scholar

Stanford professor: pot smokers are “uneducated”

By Oscar Pascual |

It would be nice to think that the face of marijuana has switched from hippies and slackers to intellectuals and world travelers like Carl Sagan and Rick Steves, but Stanford University psychiatry professor Keith Humphreys believes sophisticated smokers are still the exception, not the norm.

The renown school’s Mental Health Policy Director, Humphreys makes the argument in a recent piece for the Washington Post’s Wonkblog titled “The Stereotype of the College-Educated Pot Smoker Is Wrong,” citing a survey showing that college grads account for only 1/6 of the marijuana market.

He goes on to say that the majority of today’s marijuana market is comprised of high school graduates, college dropouts, high school dropouts and teenagers, who are uneducated consumers as well as unlearned people: all of the above, Humphreys contends, would rather smoke low-grade cartel weed over the good stuff carried in dispensaries.

“Why then is the modal cultural image of pot that of hipster professionals clucking over arrays of $500/ounce sinsemilla blends at upscale dispensaries in San Francisco or Boulder, rather than, say, that of a gas station attendant who smokes low-cost weed several times a day?” argues Humphreys.

It sounds like Humphreys is more so debating the difference of marijuana use between class, not intelligence. In fact, in another recent piece published by SameFacts.com, Humphreys actually dissects the cannabis market into two classes: the Marijuana Analyst Class vs. the Marijuana User Class. He believes the differences separating the two are that analysts don’t go to jail as much, they don’t suffer ill effects from daily use, and they pay more for pot.

“The public debate about marijuana is shaped almost exclusively by people who don’t live and work in the world where 5/6 of the drug is actually consumed,” Humphreys concludes.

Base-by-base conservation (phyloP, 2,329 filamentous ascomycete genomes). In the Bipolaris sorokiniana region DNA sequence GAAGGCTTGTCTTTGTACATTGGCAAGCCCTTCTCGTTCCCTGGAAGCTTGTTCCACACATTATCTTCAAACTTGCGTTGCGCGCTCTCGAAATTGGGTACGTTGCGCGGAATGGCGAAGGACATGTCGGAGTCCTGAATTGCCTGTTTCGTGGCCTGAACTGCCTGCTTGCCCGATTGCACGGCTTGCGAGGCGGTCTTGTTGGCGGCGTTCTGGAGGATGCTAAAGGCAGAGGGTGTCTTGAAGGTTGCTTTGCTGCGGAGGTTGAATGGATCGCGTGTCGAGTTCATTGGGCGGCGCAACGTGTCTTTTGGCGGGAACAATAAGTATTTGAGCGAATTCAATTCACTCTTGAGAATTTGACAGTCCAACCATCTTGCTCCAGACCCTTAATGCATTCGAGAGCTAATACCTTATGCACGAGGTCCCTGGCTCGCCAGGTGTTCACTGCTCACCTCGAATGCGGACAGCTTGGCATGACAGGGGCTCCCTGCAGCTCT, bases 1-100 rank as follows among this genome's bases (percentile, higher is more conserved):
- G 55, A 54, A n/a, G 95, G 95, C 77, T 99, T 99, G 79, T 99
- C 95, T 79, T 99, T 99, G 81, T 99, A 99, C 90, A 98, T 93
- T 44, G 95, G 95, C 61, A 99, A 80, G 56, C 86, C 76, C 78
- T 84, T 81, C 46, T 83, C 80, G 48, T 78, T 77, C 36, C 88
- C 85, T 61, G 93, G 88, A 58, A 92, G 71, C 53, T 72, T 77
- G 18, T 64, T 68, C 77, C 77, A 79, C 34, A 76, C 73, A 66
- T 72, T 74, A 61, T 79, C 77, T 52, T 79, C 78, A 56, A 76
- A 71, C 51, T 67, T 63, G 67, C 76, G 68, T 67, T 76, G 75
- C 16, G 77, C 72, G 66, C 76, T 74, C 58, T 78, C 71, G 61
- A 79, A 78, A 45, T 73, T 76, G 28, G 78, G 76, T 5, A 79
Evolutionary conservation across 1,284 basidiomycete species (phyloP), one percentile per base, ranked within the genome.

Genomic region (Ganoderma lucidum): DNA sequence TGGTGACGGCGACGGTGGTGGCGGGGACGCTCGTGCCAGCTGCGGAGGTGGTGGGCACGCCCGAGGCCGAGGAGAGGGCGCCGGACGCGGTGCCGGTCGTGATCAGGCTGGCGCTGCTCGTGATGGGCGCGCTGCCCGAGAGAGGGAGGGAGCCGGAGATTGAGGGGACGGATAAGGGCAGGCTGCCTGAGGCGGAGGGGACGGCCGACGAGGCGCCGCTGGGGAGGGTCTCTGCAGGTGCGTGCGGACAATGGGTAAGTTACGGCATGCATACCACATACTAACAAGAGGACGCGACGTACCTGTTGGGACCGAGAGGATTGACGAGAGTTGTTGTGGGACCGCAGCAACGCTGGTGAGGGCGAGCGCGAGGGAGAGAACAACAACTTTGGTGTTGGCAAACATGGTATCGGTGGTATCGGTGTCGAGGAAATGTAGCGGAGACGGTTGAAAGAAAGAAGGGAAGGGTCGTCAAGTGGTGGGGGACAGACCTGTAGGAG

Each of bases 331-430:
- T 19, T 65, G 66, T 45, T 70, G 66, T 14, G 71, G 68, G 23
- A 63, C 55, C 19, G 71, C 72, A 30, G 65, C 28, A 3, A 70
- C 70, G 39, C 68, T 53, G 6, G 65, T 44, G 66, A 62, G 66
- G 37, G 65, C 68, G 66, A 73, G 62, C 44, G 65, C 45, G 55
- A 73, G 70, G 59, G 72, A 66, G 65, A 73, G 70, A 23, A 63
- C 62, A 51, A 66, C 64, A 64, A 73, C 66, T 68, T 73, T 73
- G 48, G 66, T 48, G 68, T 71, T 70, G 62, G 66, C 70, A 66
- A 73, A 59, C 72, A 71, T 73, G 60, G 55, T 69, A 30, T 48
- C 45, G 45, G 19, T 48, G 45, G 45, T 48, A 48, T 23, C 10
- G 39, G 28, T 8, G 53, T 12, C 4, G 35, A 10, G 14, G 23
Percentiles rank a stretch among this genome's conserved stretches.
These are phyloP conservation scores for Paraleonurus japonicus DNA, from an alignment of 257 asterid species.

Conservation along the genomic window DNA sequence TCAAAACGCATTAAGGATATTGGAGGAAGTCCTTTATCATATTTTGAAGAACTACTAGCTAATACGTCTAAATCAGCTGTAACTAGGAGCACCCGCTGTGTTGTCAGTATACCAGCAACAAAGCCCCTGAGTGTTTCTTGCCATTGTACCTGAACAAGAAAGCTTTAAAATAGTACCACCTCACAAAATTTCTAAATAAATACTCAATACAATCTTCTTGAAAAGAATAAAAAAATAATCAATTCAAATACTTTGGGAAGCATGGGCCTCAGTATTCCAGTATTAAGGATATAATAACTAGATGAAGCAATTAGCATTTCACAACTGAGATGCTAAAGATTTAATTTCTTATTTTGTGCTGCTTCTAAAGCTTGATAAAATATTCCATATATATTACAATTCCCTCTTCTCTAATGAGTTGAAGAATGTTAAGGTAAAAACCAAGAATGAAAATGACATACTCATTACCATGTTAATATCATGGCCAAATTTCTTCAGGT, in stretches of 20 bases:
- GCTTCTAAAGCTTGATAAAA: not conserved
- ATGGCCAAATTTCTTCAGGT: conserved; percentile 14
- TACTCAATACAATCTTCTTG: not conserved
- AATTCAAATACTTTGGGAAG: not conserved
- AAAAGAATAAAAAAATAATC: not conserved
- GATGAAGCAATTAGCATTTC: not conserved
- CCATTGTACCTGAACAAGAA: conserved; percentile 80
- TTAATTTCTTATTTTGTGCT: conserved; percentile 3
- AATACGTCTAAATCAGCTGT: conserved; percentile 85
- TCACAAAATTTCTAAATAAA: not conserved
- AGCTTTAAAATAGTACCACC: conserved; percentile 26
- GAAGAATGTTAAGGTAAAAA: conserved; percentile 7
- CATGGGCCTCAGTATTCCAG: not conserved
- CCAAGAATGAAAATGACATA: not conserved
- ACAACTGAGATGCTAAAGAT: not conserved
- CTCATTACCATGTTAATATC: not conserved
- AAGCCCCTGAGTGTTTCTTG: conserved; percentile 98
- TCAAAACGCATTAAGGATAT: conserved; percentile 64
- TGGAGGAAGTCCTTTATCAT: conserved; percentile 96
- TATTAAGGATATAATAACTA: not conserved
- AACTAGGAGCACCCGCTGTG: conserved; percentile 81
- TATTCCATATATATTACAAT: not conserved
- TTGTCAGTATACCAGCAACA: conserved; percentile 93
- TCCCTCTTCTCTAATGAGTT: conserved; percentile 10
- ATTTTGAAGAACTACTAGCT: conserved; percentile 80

It’s not clear why Humphreys is making these arguments in the first place, as the professor doesn’t state which spectrum of legalization he sides on. But he presents a few fallacies.

First off, using the level of formal education to classify pot smokers will most likely separate them socioeconomically, not by their intelligence. The New York Times reports that the number of high school graduates who go on to college are declining, while Time reports that teens with high IQs are more likely to smoke marijuana.

Furthermore, the differences separating the two classes are actually perfect arguments to legalize marijuana. If users are arrested more often — thereby eliminating their access to student loans and other roads to higher education — and have health concerns from using low-grade marijuana, then legalizing the drug would end arrests and provide cheaper access to high-quality cannabis. Don’t see why the good professor could argue against that.

Moreover, the rigid line he places between the two classes doesn’t actually exist in the actual marijuana market. Sure, there probably are “hipster professionals” willing to spend more on top-shelf cannabis, but even the highest-grade marijuana is relatively affordable at an average of $15 per gram. If Humpreys was actually correct, then Mexican cartels would actually be flourishing, rather than producing the lowest amount of cannabis inside Mexico since 2000.

Also, I don’t care how smart you are, but hardly anybody — except maybe 2 Chainz — is buying weed at $500 an ounce.

If so, I’d like to know what Humphreys is smoking.

Photo Credit: Wikimedia Commons